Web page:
In NHS Lothian Health Board v HMRC [2018] UKUT 0218, the Upper Tribunal (UT) dismissed the health board’s appeal as the VAT reclaimed had not been quantified with sufficient precision.

  • The health board provided services via scientific laboratories.
  • Most of the labs’ works were carried out for clinical purposes of the health board itself.
  • Some of the services were provided to others, including local authorities and pharmaceutical companies.
  • The services to the health board were non-business and no VAT can be recovered.
  • The services to others were business activities and VAT on costs related to those activities could be recovered.
  • A Fleming claim was submitted for the period 1974 – 1997, totalling nearly £2.4 million. The claim used a sectorised method rate that had been used for a successful claim in 2006-07.
  • The claim was rejected by HMRC and the health board appealed.

The FTT found in favour of HMRC:

  • There was no formal written agreement agreeing the percentage for any period
  • The percentage used for the claim was used to calculate an agreed recoverable sum for the 2006/07 year, but was not the approval of the rate or the method.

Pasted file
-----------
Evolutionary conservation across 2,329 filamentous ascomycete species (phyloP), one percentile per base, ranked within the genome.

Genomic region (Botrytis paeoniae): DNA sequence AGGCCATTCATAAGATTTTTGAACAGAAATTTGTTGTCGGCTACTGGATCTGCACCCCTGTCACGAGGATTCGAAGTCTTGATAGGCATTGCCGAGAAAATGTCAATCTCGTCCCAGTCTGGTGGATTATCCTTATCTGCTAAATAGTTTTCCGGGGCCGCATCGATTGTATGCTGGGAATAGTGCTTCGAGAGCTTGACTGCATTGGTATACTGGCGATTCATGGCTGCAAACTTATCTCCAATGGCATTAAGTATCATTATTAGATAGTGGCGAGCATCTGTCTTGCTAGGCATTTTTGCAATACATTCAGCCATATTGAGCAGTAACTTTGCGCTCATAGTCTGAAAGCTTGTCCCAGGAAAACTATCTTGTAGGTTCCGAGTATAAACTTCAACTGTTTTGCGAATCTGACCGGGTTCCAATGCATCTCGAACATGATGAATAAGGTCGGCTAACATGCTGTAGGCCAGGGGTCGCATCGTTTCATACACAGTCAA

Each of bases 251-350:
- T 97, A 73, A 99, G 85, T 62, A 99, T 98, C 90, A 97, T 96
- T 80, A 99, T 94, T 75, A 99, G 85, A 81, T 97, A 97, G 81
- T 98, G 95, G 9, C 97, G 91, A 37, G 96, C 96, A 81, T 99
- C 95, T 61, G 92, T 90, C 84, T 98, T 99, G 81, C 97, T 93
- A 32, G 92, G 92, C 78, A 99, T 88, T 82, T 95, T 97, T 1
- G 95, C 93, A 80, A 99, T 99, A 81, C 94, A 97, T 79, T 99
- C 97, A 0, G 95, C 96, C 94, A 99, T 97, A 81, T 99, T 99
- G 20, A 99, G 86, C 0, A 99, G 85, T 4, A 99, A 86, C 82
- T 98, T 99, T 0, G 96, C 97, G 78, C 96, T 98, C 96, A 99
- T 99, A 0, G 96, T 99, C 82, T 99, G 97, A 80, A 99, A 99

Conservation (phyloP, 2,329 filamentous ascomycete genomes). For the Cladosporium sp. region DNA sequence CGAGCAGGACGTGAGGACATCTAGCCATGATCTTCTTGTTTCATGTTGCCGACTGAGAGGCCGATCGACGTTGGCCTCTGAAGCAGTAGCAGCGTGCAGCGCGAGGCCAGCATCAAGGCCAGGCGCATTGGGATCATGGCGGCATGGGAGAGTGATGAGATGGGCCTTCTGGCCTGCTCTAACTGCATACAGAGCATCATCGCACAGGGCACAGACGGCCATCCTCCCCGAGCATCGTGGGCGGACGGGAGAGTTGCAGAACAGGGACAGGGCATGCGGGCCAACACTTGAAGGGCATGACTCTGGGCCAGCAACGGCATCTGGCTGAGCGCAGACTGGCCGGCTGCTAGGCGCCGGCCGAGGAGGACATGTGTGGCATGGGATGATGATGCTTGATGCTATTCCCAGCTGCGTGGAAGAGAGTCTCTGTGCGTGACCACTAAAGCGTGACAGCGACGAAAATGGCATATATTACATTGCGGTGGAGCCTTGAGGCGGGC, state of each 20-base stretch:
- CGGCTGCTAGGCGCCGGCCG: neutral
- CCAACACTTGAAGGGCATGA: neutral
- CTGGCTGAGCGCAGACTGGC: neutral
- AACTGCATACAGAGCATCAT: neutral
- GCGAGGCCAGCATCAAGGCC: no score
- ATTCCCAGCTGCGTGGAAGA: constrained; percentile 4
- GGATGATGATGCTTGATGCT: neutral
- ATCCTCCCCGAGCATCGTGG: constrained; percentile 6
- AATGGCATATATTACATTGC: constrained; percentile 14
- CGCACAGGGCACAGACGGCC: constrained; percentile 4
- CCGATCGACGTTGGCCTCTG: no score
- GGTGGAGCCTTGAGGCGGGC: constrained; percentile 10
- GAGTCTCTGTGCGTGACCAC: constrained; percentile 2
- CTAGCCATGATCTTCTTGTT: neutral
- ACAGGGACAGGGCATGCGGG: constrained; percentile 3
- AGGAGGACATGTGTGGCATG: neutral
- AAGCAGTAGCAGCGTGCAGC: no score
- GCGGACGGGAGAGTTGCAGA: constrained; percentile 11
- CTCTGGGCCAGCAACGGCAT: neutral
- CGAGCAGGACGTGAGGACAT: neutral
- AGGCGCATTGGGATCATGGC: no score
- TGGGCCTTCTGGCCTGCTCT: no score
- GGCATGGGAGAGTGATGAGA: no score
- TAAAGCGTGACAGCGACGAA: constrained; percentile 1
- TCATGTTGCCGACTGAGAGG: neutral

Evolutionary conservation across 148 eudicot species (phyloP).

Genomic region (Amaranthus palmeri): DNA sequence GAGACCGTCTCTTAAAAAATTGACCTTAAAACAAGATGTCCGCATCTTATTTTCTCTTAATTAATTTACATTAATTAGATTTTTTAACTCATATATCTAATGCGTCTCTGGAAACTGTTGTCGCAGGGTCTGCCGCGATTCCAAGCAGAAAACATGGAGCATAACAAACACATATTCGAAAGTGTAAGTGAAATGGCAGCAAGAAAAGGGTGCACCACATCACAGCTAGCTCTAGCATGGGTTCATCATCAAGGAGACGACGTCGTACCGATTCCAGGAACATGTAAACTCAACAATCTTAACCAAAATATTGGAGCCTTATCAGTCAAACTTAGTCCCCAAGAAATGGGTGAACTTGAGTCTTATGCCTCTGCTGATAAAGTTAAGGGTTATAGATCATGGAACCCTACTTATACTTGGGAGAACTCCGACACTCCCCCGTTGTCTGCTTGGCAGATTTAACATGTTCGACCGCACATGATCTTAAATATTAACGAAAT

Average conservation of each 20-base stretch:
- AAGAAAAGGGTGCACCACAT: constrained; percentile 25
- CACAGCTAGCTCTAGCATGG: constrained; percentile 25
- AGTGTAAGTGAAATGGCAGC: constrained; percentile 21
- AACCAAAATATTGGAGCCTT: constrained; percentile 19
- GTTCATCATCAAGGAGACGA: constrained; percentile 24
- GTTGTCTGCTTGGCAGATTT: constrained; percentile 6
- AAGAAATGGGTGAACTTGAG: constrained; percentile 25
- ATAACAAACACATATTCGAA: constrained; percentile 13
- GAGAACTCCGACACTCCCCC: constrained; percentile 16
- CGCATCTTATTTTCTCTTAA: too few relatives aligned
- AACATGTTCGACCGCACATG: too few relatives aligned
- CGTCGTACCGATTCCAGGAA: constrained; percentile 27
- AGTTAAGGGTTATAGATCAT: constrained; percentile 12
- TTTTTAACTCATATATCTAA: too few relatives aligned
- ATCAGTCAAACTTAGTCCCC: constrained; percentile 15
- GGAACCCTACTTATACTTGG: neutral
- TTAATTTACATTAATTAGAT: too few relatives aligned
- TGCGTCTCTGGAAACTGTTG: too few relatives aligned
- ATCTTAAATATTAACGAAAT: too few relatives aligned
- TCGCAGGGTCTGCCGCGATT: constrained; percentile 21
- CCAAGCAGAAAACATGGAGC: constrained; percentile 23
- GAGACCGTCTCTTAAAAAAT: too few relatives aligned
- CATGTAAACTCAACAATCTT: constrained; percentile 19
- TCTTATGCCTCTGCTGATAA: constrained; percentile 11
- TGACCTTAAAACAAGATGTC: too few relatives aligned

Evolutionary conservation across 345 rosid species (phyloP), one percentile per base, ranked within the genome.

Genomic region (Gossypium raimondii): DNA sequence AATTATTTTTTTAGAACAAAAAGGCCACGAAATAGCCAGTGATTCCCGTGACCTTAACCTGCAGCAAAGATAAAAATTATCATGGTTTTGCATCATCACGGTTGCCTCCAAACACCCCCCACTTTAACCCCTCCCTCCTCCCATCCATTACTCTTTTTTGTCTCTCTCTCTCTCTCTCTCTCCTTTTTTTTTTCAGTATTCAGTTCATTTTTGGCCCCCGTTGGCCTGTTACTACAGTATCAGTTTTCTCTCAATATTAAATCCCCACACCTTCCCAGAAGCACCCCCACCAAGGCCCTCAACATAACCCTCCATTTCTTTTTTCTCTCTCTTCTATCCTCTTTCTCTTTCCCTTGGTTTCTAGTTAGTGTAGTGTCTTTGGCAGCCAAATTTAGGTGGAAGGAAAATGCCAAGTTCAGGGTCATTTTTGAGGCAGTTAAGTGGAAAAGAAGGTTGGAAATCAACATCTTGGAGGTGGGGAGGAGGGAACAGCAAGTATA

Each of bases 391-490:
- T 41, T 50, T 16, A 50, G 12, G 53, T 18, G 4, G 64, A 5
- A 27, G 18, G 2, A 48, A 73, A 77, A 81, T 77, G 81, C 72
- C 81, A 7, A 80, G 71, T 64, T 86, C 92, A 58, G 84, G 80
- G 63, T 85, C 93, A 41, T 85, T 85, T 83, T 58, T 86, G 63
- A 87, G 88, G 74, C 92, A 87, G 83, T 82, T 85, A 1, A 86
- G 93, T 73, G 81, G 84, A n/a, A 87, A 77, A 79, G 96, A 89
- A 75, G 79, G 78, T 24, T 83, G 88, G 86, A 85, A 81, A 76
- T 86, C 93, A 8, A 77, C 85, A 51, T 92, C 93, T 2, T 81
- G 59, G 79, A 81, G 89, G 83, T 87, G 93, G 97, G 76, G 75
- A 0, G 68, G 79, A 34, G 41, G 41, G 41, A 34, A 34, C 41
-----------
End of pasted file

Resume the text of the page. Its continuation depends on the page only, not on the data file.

• The use of the 2006/07 rate did not produce a reasonable result
  • Applying the same percentage throughout the period was flawed. The levels of turnover, expenditure, and profit, are all likely to change.

The FTT also suggested that a claim period of some 25 years needed verifiable percentages calculated by reference to prime records at regular intervals, for example every 5 years. Assuming there were no significant variations, those figures could then be extrapolated for the other four years.

The health board appealed to the UT.

The UT found:

  • The FTT had identified the correct test, i.e. that the method of business/non-business apportionment had to be reasonable or acceptable.
  • The FTT was entitled to reach the decision it did, i.e. that the Fleming period was too long and too far removed in time from the 2006/07 year to extrapolate and produce an acceptably accurate result.
  • Although the FTT had referenced the Partial exemption methods, they had adequately separated this as a business/non-business case.
  • The appeal was dismissed.


Reclaims & unjust enrichment

Partial exemption

External links: NHS Lothian Health Board v HMRC [2018] UKUT 218

NHS Lothian Health Board v HMRC [2017] TC05971



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